Saturday, 12 May 2012

Book #11


 

Skagboys by Irvine Welsh

Mark Renton has it all: he's good-looking, young, with a pretty girlfriend and a place at university. But there's no room for him in the 1980s. Thatcher's government is destroying working-class communities across Britain, and the post-war certainties of full employment, educational opportunity and a welfare state are gone. When his family starts to fracture, Mark's life swings out of control and he succumbs to the defeatism which has taken hold in Edinburgh's grimmer areas. The way out is heroin.

It's no better for his friends. Spud Murphy is paid off from his job, Tommy Lawrence feels himself being sucked into a life of petty crime and violence - the worlds of the thieving Matty Connell and psychotic Franco Begbie. Only Sick Boy, the supreme manipulator of the opposite sex, seems to ride the current, scamming and hustling his way through it all.
Skagboys charts their journey from likely lads to young men addicted to the heroin which has flooded their disintegrating community.

A quick disclaimer: This review will be biased, fangirly, and completely subjective. If you are looking for an honest, impartial review of this book you probably won't find one here. Welsh is one of my favourite authors, and I am yet to criticise any of his work. I am a huge fan, and entirely of the opinion that the man is a genius.

Ten years ago, Welsh presented us with Trainspotting - a peek into the life of heroin users in Edinburgh. Then, once we had grown to love the boys and their depravities, he gave us Porno, the sequel, and told us what had become of them. Now, Skagboys is our insight into the lives of the boys before both of these books: a sneaky taste of where it all went wrong. Delicious.

Although Skagboys could be read as a standalone novel, the most exciting thing about the story (which is apparent in many other Welsh novels) is its relation to events and characters in the next two installments of the trilogy. Seeing where the characters have come from and knowing where they are going has a certain sense of both sagacity and voyeurism. I absolutely loved beginning downwards spirals with these characters, and becoming more knowledgeable and in love with them as the novel went on.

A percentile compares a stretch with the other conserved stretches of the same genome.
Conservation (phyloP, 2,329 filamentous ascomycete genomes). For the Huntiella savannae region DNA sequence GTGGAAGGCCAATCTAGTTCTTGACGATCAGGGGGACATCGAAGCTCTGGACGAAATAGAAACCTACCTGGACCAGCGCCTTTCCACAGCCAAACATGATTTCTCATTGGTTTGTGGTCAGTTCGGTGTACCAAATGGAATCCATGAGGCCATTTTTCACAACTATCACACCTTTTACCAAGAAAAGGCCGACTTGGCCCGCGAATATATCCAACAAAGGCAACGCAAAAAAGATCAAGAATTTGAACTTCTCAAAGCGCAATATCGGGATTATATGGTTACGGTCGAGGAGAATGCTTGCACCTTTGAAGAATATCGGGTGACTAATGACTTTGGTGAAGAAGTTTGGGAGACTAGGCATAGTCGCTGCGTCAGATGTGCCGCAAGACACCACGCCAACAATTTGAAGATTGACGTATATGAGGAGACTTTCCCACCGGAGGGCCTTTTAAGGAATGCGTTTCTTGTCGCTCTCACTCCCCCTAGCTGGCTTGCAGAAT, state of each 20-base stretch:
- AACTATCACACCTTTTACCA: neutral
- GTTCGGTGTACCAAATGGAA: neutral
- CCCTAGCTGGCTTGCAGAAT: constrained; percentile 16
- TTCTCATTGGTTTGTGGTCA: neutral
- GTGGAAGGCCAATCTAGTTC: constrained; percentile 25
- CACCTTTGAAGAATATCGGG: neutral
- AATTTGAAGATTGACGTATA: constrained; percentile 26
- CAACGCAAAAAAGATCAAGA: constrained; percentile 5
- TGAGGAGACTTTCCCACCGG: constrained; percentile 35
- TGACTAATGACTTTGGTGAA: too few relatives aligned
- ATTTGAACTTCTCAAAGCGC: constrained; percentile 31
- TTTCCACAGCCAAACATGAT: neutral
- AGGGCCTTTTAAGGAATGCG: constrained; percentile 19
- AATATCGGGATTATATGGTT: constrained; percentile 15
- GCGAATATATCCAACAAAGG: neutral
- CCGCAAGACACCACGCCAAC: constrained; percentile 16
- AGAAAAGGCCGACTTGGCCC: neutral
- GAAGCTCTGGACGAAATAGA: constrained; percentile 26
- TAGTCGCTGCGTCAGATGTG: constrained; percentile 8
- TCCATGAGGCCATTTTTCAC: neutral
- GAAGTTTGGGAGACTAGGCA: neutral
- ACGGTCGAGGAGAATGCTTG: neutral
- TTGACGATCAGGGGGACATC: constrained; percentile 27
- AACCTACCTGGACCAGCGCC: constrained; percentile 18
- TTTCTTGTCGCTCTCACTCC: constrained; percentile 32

Once again, as with all Welsh novels, I was blown away by his characterisation skills. Every character was relatable and every character had an interesting back story to their behaviour. The way Welsh bounces characters off one another, and interlinks them into messy relationship trees is completely delectable. The group dynamic he weaves through the boys is completely genius, and entirely relatable. They betray each other, respect each other, and ultimately support each other through each obstacle in their own strange little ways.

Although politics is not my game, and I can't pretend to have long thought-out opinions on political matters, the commentary on Thatcherism did not quite escape me. The beginning of the novel plunges us into a miners riots, and shows us where the real power lay. He seems to accuse Thatcher of driving the public to addictions through despondency, whether it be alcohol, nicotine, or the far more potent heroin. As a result, she created a country of powerless, ailing zombies. This was quite a message, and definitely something to ponder.

My favourite aspect when reading Trainspotting was Welsh's varying narration styles, where he gave each new chapter to a different character. He did this here as well, and I find it's an excellent device for giving us a well-rounded view of the opinions and actions of everyone we meet. I particularly adore beginning a chapter and trying to work out whose story I'm following; Welsh helps with different prose styles and sly mentions of characters, behaviours, or events.

I really could not recommend this novel enough, particularly for a Welsh fan, or for someone who has read Trainspotting and/or Porno in the past. It's disgusting, fascinating and reveals more than you perhaps would like to know. Welsh's work really is incomparable, and I would urge anyone (except maybe my grandma) to give this, or any other of his novels, a good try. I loved every single page, and cannot wait for the next one.



11 / 50 books. 22% done!